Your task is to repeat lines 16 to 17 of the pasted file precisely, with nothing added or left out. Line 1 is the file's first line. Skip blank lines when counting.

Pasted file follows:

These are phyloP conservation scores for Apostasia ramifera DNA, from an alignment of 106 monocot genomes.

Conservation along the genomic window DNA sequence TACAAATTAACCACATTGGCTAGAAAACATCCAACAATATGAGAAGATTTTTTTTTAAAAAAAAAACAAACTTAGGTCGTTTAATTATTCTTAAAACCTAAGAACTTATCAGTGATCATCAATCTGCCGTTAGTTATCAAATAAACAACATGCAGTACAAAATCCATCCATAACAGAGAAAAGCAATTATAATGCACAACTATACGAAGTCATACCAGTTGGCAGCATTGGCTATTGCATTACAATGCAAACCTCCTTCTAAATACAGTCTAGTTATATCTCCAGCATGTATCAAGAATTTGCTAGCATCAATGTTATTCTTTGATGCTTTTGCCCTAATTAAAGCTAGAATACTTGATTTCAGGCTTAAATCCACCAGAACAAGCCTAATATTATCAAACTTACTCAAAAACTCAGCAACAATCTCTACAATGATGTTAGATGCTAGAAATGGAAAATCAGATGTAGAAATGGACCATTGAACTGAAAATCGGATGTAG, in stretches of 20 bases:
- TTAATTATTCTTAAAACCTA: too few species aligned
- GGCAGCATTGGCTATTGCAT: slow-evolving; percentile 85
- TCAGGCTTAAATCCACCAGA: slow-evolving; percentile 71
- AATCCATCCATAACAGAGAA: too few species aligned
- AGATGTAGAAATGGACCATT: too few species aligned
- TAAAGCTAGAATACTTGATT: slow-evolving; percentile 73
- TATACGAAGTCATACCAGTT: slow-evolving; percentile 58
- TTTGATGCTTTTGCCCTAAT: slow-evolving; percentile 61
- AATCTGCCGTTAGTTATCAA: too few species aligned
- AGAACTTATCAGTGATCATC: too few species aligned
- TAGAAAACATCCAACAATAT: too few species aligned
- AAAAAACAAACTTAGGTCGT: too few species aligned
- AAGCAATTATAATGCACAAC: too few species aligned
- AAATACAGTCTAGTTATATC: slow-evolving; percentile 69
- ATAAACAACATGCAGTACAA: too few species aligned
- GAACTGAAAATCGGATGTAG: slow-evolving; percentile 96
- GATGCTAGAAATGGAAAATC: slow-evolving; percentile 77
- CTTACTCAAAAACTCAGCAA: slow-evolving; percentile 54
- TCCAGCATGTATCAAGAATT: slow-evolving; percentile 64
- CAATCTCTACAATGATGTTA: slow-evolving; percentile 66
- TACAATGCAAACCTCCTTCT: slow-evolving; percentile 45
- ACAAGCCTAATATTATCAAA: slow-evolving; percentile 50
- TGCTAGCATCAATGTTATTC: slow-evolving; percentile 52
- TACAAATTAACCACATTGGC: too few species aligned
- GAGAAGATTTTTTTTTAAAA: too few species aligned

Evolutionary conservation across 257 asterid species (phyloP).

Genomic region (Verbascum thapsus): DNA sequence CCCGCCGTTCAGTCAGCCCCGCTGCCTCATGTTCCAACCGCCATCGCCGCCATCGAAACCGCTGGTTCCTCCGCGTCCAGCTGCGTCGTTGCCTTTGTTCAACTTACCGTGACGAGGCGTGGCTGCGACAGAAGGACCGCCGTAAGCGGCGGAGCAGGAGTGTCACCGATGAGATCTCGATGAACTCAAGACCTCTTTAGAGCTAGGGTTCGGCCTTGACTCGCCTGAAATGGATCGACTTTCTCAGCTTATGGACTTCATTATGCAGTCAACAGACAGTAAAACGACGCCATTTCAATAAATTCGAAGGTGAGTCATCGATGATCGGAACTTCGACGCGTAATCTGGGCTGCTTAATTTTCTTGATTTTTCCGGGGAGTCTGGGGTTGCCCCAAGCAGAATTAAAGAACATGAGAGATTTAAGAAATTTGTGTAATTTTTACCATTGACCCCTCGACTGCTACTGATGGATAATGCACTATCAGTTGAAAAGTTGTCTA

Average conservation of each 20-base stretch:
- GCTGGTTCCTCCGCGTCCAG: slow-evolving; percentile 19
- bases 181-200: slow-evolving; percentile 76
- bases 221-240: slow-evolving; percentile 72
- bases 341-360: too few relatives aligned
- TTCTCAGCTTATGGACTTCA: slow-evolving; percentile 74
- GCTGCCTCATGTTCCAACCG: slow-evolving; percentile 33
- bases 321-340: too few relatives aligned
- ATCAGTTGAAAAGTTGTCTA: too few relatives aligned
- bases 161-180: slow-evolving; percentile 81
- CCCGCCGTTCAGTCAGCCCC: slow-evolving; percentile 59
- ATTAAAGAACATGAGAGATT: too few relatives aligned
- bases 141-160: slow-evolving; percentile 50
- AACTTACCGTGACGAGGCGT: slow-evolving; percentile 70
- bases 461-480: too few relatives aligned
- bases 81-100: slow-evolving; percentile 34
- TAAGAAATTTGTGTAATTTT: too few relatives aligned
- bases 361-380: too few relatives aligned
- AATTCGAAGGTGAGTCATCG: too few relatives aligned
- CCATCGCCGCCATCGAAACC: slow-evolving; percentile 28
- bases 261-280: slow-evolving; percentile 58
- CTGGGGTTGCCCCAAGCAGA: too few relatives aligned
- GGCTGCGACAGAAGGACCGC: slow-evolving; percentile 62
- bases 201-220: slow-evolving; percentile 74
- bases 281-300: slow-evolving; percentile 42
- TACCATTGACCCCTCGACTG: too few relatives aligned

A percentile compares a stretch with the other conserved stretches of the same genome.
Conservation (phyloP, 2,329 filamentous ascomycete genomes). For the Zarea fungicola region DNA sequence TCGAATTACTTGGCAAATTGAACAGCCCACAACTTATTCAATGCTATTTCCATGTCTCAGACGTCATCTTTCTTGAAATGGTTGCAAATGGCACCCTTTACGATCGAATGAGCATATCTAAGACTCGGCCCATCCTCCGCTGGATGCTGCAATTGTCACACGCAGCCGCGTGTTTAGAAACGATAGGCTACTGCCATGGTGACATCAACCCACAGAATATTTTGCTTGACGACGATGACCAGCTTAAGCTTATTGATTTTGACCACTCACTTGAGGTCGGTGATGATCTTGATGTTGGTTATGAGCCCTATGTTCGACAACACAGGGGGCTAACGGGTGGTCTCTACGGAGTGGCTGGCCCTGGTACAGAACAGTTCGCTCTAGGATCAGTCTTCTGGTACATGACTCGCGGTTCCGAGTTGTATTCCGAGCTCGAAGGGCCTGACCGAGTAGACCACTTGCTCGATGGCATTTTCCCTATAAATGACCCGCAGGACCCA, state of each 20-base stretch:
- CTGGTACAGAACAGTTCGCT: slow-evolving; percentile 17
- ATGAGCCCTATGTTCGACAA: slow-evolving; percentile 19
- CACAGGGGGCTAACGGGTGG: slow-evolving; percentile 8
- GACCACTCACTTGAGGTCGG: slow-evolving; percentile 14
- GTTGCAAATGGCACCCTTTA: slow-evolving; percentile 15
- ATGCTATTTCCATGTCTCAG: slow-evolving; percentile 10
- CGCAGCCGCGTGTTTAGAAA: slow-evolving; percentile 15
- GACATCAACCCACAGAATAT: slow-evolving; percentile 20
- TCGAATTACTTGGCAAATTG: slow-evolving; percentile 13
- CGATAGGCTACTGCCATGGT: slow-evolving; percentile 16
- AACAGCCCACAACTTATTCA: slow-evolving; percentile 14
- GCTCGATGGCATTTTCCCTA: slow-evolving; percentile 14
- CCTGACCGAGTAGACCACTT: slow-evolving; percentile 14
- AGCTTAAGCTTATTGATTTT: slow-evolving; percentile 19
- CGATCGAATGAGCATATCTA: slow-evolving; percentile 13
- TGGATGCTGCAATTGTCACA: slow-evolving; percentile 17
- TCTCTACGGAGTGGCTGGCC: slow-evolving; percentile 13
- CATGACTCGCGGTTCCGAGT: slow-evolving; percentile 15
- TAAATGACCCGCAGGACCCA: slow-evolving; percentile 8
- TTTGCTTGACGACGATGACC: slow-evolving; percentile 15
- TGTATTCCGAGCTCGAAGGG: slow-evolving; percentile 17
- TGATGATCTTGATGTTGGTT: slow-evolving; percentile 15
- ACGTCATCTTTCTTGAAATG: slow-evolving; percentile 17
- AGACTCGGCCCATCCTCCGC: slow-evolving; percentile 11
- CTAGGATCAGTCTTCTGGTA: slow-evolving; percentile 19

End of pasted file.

- AAATACAGTCTAGTTATATC: slow-evolving; percentile 69
- ATAAACAACATGCAGTACAA: too few species aligned